As a Catholic Candidate, this is in my interest so I support it (Just Kidding 8^D )
St Francis of Assisi had attributed to him the following aphorism1:
Preach the Gospel every day; use words when necessary.
It is a never ending struggle for me to walk in those footsteps, but I think that's the way to go for any of us, particularly when we run into obstacles.
Quite frankly, I respond to this against my better judgment because I really, really don't like denomination wars. (They wound the Body of Christ). There's the whole internet for that noise, I prefer that we be free of that here. I fear that this discussion may go that way, so I ask up front to anyone engaged in this meta discussion: please don't go there.
What's an election?
Elections are always to some extent popularity contests. I don't think there's any way to get around that, it's in the nature of the beast. I am glad to see that you tossed your hat into the ring. Experience matters in leadership roles.
As I was not here in the beginning, I didn't get to see dark separated from light back when Christianity.SE was without form. I know from RPG.SE a couple of the early helpers (founders?) of this site who are not Catholic -- @mxzyplk and @waxeagle -- and who don't come here much anymore. Do they, like you, feel that something good from the beginning has been lost or is it the usual RL getting in the way? I don't know. Apparently, some other users from early on (@Richard?) aren't that active. Something is different.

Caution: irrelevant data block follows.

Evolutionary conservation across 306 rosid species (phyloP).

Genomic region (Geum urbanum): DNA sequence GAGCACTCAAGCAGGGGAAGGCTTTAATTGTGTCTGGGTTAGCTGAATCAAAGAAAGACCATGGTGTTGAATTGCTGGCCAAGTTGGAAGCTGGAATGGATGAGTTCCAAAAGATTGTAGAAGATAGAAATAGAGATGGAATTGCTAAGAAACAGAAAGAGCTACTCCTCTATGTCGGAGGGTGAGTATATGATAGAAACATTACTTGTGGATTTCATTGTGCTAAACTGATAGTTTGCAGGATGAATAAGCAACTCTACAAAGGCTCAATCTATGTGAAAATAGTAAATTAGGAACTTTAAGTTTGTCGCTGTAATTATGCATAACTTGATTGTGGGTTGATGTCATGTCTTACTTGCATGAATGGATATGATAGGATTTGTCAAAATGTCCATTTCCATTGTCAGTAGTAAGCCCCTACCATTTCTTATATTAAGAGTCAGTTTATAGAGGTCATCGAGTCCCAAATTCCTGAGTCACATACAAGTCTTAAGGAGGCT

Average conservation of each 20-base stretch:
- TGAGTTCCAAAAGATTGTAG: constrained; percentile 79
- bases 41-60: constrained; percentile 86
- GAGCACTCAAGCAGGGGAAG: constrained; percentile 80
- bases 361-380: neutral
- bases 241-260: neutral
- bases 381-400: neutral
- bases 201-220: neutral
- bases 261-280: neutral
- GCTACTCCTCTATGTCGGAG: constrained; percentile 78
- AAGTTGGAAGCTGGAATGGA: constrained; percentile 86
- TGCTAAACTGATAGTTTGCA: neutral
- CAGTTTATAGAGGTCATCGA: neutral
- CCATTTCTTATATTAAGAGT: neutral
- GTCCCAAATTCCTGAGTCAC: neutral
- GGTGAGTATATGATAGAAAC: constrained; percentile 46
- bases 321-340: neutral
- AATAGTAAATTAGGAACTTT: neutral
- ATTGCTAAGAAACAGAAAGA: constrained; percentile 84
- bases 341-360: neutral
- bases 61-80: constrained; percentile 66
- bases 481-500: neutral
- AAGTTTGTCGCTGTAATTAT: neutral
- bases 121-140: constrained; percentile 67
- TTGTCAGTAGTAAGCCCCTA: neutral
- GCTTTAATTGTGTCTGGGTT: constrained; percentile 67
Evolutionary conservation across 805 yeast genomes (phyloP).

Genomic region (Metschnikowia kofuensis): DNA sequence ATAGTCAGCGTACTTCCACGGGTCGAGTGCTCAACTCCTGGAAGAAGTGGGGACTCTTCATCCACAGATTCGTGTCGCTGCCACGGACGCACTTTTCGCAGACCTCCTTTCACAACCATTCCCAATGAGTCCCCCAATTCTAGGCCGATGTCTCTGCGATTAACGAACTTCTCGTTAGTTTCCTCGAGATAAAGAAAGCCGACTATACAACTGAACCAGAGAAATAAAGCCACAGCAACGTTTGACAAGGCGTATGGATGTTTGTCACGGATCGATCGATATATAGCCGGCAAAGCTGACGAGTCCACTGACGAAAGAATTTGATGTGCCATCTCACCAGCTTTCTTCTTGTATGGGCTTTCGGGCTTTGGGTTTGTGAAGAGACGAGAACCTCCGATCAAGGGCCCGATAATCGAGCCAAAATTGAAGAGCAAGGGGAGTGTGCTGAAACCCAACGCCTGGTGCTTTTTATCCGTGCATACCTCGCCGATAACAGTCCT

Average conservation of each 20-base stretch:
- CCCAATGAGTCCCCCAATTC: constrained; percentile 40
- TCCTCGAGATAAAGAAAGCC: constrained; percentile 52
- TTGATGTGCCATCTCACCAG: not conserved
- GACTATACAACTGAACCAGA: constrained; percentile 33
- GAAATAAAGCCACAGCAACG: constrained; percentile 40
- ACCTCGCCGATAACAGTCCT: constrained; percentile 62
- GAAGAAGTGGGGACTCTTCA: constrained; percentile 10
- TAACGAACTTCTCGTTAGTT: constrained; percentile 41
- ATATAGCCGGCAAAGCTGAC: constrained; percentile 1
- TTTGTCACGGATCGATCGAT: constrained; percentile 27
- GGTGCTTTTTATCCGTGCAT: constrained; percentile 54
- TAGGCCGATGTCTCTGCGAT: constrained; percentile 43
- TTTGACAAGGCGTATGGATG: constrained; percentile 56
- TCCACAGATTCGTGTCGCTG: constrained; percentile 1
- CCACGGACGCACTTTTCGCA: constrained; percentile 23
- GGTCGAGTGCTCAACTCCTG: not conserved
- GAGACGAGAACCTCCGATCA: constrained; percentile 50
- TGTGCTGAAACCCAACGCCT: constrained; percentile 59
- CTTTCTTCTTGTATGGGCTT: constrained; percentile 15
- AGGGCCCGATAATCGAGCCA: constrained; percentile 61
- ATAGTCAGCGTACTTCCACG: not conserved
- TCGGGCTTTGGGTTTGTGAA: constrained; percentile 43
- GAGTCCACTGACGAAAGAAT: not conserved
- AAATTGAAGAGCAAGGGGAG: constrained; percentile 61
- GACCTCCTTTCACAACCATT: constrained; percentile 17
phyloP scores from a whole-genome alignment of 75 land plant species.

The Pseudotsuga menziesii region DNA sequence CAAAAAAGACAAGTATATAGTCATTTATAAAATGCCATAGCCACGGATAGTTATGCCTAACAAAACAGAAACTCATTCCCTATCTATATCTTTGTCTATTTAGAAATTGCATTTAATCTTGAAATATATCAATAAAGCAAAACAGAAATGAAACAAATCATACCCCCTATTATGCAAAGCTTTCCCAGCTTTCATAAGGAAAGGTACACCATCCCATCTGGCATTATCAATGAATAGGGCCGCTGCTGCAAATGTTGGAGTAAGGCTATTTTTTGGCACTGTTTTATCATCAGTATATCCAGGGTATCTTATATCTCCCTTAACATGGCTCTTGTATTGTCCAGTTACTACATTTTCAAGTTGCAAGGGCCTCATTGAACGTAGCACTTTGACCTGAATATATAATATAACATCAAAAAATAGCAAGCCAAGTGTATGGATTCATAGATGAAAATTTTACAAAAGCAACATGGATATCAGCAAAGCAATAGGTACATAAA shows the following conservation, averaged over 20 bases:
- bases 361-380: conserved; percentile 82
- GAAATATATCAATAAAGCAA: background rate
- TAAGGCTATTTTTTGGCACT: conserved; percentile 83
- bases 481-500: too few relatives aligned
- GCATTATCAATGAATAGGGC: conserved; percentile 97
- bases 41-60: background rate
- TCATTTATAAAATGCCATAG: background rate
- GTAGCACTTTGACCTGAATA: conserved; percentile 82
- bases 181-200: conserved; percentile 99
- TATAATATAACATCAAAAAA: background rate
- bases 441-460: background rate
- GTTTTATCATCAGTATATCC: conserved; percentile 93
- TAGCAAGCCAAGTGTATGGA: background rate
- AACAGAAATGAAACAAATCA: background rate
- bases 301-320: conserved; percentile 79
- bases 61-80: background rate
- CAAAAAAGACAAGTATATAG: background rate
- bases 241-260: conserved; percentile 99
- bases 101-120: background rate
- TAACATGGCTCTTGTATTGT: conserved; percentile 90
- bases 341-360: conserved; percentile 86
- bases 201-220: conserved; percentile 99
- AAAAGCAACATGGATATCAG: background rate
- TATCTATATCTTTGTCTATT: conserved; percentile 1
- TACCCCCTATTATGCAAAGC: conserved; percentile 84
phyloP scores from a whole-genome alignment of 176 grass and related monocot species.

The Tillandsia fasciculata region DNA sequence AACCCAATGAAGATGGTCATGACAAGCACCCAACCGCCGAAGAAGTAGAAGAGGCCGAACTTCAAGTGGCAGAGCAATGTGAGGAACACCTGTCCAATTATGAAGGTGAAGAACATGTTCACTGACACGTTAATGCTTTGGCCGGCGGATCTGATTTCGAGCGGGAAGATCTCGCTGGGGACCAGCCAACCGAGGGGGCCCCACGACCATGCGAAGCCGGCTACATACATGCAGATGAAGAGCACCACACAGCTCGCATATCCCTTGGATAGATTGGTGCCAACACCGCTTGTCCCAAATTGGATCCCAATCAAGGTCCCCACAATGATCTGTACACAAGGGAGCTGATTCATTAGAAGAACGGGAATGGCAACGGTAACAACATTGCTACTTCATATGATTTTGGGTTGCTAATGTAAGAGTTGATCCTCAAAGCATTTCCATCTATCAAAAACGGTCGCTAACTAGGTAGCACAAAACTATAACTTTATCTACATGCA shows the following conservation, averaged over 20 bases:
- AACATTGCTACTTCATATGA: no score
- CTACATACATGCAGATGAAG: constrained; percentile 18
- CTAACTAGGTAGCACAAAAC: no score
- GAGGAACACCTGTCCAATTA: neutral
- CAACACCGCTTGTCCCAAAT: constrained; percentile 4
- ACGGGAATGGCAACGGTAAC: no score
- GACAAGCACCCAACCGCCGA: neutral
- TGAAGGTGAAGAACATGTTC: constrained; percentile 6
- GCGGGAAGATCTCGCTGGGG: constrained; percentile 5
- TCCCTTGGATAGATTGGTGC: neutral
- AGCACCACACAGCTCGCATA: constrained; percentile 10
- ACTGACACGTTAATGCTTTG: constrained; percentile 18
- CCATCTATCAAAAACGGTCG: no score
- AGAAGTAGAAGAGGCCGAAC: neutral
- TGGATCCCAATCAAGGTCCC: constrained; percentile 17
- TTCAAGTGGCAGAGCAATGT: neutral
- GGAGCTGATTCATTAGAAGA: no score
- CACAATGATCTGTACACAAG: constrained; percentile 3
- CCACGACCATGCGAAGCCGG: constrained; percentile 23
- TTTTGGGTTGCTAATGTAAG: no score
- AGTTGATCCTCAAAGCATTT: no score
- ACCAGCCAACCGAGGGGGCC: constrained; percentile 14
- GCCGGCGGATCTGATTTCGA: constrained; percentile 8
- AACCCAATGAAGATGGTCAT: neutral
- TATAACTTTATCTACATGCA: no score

I do know that I like (a lot) the site "as it is," and that there appears to be some sort of shared vision of "the site as we'd like it to become." Better than now means what? What the community figures out is better.
You are right that mod's have influence on that, the direction toward 'better', and that mods are in a leadership role, and that the exercise of mod powers can be perceived as crossing various boundaries. (Have seen this discussion in spades at RPG.SE recently, and to a lesser level at History).
Does denomination matter?
Apparently, based on current norms, it does and so our questions are bounded to deal with that potential cause of conflict. The fine line to walk is to not make denomination a source of friction.
One of the core concerns in the questionnaire is "How do we attract/keep new users and new questions?" so we, as a site, are in a position of selling the product. Here's the sales pitch:
- Come to our site (versus thousands of others) because of (fill in the
Nobody has to come here, it is elective participation. We need to stand out as 'good site to go to' and part of that has to do with tone. (Almost hilarious, and very ironic, that I bring this up given my recent chat/comment discussions with @DickHarfield and @Abstractioniseverything about my predilection for cutting remarks).
Were am I going with this?
If we do something to promote tension and friction between Christian denominations, we are doing it wrong. I don't think we'll attract the kind of users and content we hope for if we have an undertone of inter-denominational tension.